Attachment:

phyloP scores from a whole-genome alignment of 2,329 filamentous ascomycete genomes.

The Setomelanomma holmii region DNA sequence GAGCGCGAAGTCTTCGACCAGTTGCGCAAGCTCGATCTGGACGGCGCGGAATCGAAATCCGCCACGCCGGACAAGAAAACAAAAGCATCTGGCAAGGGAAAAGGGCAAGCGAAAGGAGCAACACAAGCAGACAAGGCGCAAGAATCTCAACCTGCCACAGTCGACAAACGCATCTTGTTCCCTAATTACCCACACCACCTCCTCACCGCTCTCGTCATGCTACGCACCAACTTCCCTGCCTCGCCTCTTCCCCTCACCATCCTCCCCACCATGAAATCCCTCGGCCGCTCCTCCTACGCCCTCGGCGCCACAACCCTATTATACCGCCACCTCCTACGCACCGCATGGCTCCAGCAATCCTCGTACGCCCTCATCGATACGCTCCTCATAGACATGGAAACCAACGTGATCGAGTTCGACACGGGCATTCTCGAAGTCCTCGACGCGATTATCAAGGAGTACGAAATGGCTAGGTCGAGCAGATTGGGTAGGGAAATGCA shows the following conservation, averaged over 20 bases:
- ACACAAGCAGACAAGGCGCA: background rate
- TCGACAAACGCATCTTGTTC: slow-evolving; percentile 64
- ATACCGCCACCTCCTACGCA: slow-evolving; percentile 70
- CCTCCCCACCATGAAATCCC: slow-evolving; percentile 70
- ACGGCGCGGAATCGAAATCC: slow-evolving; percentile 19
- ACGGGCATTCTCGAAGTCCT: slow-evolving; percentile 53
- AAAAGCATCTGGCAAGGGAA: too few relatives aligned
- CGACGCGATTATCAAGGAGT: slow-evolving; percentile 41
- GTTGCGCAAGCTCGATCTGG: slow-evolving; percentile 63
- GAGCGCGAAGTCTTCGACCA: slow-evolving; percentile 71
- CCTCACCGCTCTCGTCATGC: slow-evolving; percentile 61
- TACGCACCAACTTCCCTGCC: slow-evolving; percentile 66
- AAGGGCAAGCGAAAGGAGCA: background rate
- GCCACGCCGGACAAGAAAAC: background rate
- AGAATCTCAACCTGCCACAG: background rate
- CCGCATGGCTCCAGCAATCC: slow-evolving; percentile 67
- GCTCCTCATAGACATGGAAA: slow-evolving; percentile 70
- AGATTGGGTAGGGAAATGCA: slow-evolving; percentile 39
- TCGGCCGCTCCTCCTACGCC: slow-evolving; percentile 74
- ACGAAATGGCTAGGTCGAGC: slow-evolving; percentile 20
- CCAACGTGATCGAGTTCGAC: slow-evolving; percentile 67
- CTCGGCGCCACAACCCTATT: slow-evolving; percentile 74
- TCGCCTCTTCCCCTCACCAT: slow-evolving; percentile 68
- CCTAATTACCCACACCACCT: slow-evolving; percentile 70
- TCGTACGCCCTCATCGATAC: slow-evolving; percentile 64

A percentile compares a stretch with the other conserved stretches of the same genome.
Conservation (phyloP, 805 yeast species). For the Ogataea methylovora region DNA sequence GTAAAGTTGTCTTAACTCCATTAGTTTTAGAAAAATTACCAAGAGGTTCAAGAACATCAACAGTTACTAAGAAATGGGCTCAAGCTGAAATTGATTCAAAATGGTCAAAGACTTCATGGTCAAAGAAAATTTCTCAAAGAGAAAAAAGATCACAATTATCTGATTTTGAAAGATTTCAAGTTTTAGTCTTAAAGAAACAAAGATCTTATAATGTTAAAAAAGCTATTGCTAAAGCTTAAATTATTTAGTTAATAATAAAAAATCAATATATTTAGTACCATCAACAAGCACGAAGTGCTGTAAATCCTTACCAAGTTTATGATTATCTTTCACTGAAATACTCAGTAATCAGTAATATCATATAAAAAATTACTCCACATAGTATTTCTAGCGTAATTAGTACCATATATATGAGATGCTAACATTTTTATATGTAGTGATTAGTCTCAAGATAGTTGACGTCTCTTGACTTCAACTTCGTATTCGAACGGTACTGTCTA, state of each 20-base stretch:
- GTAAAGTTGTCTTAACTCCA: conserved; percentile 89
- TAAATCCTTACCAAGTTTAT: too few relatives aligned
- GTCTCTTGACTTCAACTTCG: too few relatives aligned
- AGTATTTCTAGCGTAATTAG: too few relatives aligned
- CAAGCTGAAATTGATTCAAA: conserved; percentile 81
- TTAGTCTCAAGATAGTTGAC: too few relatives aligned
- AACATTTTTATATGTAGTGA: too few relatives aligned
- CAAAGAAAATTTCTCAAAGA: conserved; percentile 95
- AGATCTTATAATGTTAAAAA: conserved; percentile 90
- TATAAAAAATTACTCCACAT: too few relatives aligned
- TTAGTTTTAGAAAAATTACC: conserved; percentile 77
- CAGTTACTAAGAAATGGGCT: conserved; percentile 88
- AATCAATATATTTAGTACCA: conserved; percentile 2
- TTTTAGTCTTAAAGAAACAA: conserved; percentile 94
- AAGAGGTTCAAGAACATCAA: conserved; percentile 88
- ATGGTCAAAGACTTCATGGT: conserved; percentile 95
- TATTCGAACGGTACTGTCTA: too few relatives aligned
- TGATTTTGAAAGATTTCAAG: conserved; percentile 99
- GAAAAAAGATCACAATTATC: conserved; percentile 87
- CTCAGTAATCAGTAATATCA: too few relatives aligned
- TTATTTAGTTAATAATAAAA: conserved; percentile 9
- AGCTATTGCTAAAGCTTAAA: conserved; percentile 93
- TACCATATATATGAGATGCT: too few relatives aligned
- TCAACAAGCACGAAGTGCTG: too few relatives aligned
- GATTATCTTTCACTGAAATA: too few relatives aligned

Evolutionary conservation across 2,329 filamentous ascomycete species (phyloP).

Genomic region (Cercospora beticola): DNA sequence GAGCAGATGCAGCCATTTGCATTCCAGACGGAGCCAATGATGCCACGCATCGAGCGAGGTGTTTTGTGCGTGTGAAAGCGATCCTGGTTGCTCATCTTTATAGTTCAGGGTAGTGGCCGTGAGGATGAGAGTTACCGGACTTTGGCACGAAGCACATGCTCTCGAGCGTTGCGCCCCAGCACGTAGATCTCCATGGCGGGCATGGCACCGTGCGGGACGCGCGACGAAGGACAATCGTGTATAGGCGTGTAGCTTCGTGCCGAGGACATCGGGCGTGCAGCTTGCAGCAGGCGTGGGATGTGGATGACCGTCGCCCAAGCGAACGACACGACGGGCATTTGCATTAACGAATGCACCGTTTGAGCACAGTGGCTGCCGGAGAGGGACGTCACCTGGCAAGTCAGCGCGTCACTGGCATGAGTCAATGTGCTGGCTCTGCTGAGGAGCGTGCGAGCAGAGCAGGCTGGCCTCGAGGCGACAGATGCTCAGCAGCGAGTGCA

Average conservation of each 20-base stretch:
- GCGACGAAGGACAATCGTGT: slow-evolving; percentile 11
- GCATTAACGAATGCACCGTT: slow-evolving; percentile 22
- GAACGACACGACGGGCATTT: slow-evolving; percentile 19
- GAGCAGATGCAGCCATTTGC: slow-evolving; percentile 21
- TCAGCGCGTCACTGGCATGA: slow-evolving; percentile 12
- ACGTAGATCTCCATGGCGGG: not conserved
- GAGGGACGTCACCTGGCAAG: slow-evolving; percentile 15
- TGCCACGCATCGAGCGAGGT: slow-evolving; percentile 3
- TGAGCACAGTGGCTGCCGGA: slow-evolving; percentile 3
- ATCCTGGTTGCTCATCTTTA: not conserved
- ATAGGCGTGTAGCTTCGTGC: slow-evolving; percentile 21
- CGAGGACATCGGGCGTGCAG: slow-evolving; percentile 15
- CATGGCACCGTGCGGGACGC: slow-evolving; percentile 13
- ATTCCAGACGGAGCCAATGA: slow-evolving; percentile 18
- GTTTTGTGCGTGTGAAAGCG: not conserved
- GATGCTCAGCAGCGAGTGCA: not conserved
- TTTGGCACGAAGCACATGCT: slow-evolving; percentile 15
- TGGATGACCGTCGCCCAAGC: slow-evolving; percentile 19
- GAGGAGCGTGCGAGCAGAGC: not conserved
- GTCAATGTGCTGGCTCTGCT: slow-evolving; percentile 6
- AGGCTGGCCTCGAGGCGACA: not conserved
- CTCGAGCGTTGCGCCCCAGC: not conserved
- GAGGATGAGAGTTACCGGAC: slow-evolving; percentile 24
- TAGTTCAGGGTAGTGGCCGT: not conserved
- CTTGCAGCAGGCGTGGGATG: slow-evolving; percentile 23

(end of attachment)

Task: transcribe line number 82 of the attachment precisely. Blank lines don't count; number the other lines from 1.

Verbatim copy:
- CTTGCAGCAGGCGTGGGATG: slow-evolving; percentile 23